1031 Exchange into a LLC

4 Replies

HI, We are trying to 1031 a single family rental currently in our own names (husband/wife) to a multiplex under a LLC with both our names on the LLC. We are getting conflicting advice from attorney and 1031 specialist. 1031 specialist says we must buy and sell under same tax ID. If we get a LLC we will have a new EIN number. Seems like we will have to buy the property under our own names then wait 2 yrs to transfer it to a LLC. Are there any CPAs out there who could give me their advice. Seems like this shouldn't be that hard?

@Marysue Connelly , The 1031 specialist you spoke to may have not had the entire picture.

The regulations of 1031 require that the tax payer for the old property be the same as the tax payer for the new property.  Tax payer is defined as the entity that reports the activity of the property on it's tax return. Right now you and your husband probably file a joint return and both of you are the tax payer for the property or rather the ssn that is used as the primary number for that joint return is the tax payer.  So that is the entity that must be the tax payer for the new property.

But here's where the other specialist may have gotten it wrong or misunderstood you. If you set up an LLC with only you and your husband as members (a single member by virtue of your joint tax return) and that LLC chooses to be taxed as a sole proprietor then it is what would be called a disregarded entity. Even though that LLC may be on title you are still the tax payer for the property because all activity of that property goes on the schedule E of your tax return.

In that instance you are technically still the tax payer for the property. So you could sell the property as yourselves and buy as the disregarded LLC.

We would always still recommend that the deeds match as much as possible because that is how to avoid questions rather than have to answer them. And the other reason for keeping it in your name is financing as LLC financing can be either more expensive or tricky if your LLC is unseasoned.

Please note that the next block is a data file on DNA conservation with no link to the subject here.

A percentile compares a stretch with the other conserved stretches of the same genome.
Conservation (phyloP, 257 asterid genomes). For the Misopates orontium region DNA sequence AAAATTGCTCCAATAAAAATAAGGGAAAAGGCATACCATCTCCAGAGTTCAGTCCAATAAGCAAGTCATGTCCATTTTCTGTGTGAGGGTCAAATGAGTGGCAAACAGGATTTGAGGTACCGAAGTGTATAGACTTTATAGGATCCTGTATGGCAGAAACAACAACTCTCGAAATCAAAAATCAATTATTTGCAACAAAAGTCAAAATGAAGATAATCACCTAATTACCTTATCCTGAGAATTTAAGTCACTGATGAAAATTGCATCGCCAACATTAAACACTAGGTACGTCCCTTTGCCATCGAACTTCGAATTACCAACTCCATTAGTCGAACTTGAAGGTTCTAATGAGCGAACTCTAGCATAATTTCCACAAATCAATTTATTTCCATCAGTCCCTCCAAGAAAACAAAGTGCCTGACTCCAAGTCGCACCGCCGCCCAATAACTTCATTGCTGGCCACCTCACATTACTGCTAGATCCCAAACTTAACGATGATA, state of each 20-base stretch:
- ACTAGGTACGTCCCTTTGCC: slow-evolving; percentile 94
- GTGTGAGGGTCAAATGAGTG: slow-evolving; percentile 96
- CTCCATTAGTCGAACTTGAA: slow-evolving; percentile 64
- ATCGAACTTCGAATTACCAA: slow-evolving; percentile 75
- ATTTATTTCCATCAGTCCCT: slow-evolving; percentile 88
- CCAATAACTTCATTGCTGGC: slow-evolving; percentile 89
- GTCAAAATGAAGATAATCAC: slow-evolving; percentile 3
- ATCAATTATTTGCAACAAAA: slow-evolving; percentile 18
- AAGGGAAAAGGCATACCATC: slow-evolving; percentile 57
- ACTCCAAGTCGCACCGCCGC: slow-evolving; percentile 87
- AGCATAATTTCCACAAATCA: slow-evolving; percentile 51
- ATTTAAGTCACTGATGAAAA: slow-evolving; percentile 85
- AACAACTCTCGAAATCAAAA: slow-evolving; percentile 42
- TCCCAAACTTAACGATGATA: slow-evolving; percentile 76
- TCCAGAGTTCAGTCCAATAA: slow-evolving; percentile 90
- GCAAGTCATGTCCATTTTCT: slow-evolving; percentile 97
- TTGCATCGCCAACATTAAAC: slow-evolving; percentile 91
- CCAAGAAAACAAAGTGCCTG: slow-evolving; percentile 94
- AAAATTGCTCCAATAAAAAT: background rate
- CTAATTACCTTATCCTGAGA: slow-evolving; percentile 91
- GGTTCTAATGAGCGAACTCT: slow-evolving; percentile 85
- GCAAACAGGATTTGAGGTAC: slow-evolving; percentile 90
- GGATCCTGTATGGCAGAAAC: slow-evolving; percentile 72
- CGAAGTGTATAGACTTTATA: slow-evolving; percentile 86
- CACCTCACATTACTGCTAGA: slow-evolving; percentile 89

A better answer might be to sell as yourself, buy as yourself, and then contribute into the new LLC. contributions into an LLC are generally not taxable events. There is no statutory 1031 reason that would make you wait 2 years after completing your 1031 to contribute to the LLC. Again, the 1031 specialist may have misunderstood. If you were going to contribute the old property into the LLC and then sell and 1031 you'd want to wait more than a year. But that same situation does not apply when contributing a property into an entity after a 1031 exchange is complete.

thanks Dave!!! I have heard the term disregarded entity before. Our 1031 specialist (same company as you) wanted us to do that. The atty said we can't set up a LLC without an EIN and that is when our 1031 specialist suggested with speak with our tax specialist. Who I have now heard from and he says we can't do it. Sounds like you disagree. If I'm reading this right. I can't believe this isn't done more often.

@Marysue Connelly , without treading too far down the tax advice path I'll just say that there are a few gajillion disregarded LLC entities operating in the United States right now. Your schedule E tells the story.

Could your tax specialist have been referring to some state issue and community property?  If so that might impact from a state perspective but not technically federal.

An LLC that only has one member (the joint return of a husband and wife) and elects to be taxed as a sole proprietor, is a disregarded entity and the IRS views the joint return as the true tax payer for property owned by that LLC from a 1031 persepctive. From the IRS.gov web site -

An LLC applies for an EIN by filing Form SS-4, Application for Employer Identification Number. ... A single-member LLC that is a disregarded entity that does not have employees and does not have an excise tax liability does not need an EIN. It should use the name and TIN of the single member owner for federal tax purposes.

Dave-

I just read through your answer to Marysue and we want to do a similar move. We sold in CA and bought in AZ but live in CO. Our son will be moving to AZ. We are interested in putting the AZ rental into an LLC so that my son can manage it (for residency). From your last comment that may not be possible? No employees? Can he be an independent contractor?